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9 comments

  1. Where Have All the Flowers Gone?" é unha canción de estilo folk moderna. A melodía e os primeiros tres versos foron escritos por Pete Seeger en e publicados na revista Sing Out!. [1] Os versos adicionais foron engadidos en maio por Joe Hickerson, que a converteu nunha canción circular. [2].
  2. Filename C:\EACRips\Kingston Trio - - Greatest Hits\07 - Where Have All The Flowers gradsurenesripafibasrerasinte.coinfo Pre-gap length Peak level % Track quality % Test CRC A08AFDB3 Copy CRC A08AFDB3 Accurately ripped (confidence 3) [2EB] Copy OK Track 8 Filename C:\EACRips\Kingston Trio - - Greatest Hits\08 - Bad Man's gradsurenesripafibasrerasinte.coinfo
  3. Listen online to The Kingston Trio - Where Have All The Flowers Gone and see which albums it appears on. Scrobble songs and get recommendations on other tracks and artists.
  4. A s reissue of Capitol ST , released: May Missing "Everglades" and "Billy Goat Hill" from the original release. Capitol Records Pressing Plant, Jacksonville pressing per "0" stamp in runouts.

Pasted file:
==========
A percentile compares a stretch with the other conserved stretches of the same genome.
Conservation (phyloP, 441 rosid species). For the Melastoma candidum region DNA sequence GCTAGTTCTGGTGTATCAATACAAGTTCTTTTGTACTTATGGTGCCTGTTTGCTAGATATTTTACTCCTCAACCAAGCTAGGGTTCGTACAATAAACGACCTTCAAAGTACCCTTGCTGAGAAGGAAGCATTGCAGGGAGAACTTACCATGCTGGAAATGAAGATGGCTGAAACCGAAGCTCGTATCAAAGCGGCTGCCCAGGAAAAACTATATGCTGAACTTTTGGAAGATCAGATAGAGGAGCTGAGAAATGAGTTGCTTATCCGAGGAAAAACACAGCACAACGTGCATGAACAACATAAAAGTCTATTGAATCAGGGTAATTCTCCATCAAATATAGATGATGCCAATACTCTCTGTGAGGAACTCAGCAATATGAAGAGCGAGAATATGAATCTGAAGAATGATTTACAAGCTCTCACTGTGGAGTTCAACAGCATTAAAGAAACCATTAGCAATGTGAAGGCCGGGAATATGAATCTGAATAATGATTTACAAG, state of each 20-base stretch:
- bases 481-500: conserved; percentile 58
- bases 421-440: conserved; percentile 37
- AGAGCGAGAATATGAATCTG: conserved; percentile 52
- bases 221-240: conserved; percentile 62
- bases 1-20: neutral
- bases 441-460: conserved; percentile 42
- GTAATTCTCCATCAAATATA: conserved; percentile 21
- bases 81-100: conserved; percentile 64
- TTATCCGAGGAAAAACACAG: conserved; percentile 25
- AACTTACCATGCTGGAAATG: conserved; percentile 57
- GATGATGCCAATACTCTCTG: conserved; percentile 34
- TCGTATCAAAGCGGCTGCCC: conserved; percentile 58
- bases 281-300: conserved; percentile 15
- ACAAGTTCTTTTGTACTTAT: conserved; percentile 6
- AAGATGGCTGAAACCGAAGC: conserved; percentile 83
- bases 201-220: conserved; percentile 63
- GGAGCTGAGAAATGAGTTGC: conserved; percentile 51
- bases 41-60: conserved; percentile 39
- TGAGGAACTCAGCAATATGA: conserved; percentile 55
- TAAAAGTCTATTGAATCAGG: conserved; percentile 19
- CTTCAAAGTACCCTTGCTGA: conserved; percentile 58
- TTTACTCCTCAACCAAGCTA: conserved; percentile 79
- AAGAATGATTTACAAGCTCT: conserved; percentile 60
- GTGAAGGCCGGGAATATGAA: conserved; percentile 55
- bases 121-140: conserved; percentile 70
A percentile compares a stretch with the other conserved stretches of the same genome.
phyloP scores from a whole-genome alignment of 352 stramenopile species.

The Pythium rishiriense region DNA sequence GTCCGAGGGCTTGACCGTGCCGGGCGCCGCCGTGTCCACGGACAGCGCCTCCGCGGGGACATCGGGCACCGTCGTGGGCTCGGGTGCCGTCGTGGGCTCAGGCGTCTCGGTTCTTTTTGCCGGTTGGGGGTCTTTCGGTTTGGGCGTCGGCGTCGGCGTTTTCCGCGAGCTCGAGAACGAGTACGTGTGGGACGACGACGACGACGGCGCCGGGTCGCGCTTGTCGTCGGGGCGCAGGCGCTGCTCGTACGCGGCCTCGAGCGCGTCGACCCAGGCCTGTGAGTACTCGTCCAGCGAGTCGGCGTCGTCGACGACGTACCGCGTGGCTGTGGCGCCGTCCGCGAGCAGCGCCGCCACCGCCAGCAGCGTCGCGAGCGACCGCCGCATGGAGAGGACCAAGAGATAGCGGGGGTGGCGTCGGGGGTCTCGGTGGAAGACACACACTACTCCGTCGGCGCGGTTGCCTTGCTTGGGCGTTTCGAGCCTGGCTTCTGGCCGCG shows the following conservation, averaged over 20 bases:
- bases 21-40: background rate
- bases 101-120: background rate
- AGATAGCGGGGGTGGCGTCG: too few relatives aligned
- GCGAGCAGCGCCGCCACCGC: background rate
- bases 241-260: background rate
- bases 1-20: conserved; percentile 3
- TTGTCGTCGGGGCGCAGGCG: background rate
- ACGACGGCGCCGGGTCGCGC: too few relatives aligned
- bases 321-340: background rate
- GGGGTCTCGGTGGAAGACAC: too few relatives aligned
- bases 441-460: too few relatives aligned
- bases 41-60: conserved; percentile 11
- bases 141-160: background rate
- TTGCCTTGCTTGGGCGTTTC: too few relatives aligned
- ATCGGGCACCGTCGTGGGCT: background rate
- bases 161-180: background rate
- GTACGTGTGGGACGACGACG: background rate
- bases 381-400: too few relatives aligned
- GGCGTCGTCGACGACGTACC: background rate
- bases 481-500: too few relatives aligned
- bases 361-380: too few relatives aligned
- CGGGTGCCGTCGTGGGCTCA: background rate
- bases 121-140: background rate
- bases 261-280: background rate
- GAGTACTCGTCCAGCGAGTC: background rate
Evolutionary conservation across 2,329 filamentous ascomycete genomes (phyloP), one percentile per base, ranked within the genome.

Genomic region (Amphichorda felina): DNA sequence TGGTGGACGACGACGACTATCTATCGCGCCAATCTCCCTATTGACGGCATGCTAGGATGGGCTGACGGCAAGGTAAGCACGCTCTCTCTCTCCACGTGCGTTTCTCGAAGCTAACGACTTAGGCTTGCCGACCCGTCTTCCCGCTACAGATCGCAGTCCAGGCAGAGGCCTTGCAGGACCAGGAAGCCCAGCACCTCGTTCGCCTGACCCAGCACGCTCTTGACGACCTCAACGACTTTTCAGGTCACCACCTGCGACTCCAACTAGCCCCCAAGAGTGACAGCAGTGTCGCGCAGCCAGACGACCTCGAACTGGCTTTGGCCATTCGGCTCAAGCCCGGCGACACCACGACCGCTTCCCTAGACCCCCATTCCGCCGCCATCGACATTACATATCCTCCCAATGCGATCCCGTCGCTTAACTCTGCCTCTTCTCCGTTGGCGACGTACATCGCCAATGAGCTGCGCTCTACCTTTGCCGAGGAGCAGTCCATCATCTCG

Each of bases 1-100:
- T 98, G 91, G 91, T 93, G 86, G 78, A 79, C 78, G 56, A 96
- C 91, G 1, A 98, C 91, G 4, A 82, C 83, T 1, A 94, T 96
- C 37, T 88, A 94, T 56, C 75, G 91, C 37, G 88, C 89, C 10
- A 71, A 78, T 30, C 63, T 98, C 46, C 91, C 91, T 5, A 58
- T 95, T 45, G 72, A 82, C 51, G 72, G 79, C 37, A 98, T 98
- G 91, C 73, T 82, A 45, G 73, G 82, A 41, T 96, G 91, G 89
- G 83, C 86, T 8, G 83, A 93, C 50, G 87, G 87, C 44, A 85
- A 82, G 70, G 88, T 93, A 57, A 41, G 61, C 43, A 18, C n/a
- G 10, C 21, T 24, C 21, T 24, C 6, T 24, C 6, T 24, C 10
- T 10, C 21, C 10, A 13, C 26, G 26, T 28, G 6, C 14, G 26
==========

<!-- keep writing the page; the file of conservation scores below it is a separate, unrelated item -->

5. The Trio's version of "Where Have All the Flowers Gone" reached number 21, not as high a place as many of their earlier singles on the pop charts, but it also got picked up by a new category of radio station and listener, making number four on the Billboard Easy Listening chart.
  6. The Kingston Trio Greatest Hits CD. $ $ + $ shipping. Details about KINGSTON TRIO cd TOM DOOLEY hits FIRST TIME EVER SAW YOUR FACE all flowers gradsurenesripafibasrerasinte.coinfo Rating: % positive.